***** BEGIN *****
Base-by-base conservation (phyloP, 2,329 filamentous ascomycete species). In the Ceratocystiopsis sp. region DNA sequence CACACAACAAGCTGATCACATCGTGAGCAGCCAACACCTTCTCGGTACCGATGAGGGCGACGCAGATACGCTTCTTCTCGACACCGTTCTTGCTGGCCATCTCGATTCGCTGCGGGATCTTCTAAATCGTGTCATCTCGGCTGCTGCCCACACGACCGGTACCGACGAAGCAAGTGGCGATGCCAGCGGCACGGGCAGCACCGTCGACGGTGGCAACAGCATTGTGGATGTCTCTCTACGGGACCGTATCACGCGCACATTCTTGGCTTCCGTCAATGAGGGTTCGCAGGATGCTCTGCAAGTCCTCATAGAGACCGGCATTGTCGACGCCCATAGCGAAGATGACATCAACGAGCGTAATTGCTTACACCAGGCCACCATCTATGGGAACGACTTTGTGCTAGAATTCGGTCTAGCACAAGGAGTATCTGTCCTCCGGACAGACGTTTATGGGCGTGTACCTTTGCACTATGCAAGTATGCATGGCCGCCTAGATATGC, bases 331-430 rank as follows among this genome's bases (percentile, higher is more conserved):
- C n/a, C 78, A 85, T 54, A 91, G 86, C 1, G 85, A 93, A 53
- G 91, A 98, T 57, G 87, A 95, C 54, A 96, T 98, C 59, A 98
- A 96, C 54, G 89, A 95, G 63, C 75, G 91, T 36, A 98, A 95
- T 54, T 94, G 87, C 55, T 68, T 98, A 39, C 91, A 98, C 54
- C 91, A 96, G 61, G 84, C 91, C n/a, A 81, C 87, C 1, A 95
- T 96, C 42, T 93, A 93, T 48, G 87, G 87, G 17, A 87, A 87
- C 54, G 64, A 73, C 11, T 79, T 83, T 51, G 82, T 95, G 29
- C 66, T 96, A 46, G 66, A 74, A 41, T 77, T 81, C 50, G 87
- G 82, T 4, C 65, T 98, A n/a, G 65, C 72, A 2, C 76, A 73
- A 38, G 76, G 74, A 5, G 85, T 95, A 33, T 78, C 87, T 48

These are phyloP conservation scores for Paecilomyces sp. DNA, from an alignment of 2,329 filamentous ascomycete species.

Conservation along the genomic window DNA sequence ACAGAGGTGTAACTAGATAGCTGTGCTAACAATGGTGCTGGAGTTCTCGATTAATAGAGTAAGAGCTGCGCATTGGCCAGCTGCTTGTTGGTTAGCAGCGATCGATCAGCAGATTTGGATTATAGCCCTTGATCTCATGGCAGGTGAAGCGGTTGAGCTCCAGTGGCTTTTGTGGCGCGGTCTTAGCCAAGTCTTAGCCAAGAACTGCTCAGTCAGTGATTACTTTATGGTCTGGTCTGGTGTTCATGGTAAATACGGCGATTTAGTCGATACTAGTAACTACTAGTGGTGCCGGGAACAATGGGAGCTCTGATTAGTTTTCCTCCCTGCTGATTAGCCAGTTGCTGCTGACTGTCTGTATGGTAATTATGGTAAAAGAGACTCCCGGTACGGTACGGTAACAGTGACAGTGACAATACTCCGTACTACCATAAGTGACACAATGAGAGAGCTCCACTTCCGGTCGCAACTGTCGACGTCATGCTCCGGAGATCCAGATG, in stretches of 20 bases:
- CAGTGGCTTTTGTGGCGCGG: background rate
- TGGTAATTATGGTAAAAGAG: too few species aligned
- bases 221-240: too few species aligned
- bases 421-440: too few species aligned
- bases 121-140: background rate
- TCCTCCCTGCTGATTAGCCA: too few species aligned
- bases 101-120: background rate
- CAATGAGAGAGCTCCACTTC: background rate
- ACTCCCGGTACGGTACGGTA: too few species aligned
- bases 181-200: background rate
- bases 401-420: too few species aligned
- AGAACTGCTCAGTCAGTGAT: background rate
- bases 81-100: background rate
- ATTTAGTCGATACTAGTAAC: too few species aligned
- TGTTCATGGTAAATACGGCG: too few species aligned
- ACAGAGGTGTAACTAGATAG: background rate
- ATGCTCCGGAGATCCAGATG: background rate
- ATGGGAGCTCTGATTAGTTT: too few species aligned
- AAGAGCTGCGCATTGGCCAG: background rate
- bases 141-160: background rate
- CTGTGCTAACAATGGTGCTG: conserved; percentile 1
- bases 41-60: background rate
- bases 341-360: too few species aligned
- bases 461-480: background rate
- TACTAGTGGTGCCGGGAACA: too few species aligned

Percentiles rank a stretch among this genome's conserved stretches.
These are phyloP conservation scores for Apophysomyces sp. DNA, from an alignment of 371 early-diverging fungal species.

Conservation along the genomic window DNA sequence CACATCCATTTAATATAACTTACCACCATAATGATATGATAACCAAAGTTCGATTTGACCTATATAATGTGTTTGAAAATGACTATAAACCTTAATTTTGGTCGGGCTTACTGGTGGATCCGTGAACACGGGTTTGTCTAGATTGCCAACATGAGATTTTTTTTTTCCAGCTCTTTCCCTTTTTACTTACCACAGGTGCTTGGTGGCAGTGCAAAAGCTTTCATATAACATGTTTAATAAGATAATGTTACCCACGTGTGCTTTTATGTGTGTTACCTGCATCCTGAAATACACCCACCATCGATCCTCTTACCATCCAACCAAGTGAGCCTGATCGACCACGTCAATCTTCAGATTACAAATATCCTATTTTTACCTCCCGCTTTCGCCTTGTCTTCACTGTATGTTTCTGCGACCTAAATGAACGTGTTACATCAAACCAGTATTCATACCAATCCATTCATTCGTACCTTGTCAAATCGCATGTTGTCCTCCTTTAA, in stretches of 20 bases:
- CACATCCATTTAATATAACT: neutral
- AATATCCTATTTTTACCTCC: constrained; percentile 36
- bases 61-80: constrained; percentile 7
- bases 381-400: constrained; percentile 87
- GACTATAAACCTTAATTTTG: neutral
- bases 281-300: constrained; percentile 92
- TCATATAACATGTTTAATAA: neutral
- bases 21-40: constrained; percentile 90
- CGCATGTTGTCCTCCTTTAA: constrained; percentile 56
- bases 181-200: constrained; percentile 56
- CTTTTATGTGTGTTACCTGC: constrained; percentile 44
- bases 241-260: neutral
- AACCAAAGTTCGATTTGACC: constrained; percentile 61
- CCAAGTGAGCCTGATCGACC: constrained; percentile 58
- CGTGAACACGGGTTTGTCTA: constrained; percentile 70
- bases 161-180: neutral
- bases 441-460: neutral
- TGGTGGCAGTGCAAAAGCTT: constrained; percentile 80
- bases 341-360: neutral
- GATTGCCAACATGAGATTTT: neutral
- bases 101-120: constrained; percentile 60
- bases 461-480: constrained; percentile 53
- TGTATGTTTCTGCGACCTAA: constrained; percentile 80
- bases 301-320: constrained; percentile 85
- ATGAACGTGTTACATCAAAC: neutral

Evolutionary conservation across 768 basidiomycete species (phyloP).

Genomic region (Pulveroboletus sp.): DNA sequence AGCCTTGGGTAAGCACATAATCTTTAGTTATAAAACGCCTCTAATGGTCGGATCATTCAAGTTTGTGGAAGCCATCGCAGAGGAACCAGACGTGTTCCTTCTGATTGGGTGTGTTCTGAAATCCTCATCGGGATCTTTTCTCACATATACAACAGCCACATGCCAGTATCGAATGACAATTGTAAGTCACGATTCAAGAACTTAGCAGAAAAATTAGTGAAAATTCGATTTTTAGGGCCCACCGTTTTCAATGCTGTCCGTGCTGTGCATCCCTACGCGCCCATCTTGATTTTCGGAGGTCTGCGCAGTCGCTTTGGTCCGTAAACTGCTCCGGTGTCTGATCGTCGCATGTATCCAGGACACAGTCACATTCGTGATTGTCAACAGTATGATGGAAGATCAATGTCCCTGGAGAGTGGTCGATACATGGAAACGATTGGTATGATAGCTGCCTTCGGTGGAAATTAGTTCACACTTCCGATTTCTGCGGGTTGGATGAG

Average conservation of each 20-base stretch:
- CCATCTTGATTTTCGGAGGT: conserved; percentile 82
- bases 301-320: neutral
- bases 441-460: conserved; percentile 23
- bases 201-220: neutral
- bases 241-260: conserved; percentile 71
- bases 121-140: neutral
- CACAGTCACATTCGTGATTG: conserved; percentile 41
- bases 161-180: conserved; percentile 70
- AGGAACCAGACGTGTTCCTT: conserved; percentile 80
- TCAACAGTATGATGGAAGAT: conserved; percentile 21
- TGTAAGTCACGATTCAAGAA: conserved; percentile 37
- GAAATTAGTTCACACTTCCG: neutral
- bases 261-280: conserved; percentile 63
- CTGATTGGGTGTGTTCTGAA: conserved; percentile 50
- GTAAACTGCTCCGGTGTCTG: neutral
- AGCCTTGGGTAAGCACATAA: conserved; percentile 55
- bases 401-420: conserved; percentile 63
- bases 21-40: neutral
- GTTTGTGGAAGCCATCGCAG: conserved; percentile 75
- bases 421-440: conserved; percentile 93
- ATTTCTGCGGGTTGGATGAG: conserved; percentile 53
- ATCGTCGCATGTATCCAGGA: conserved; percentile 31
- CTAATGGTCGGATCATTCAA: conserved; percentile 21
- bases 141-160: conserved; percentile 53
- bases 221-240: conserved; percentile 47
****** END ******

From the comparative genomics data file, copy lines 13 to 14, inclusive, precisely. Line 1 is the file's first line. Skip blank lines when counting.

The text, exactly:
Conservation along the genomic window DNA sequence ACAGAGGTGTAACTAGATAGCTGTGCTAACAATGGTGCTGGAGTTCTCGATTAATAGAGTAAGAGCTGCGCATTGGCCAGCTGCTTGTTGGTTAGCAGCGATCGATCAGCAGATTTGGATTATAGCCCTTGATCTCATGGCAGGTGAAGCGGTTGAGCTCCAGTGGCTTTTGTGGCGCGGTCTTAGCCAAGTCTTAGCCAAGAACTGCTCAGTCAGTGATTACTTTATGGTCTGGTCTGGTGTTCATGGTAAATACGGCGATTTAGTCGATACTAGTAACTACTAGTGGTGCCGGGAACAATGGGAGCTCTGATTAGTTTTCCTCCCTGCTGATTAGCCAGTTGCTGCTGACTGTCTGTATGGTAATTATGGTAAAAGAGACTCCCGGTACGGTACGGTAACAGTGACAGTGACAATACTCCGTACTACCATAAGTGACACAATGAGAGAGCTCCACTTCCGGTCGCAACTGTCGACGTCATGCTCCGGAGATCCAGATG, in stretches of 20 bases:
- CAGTGGCTTTTGTGGCGCGG: background rate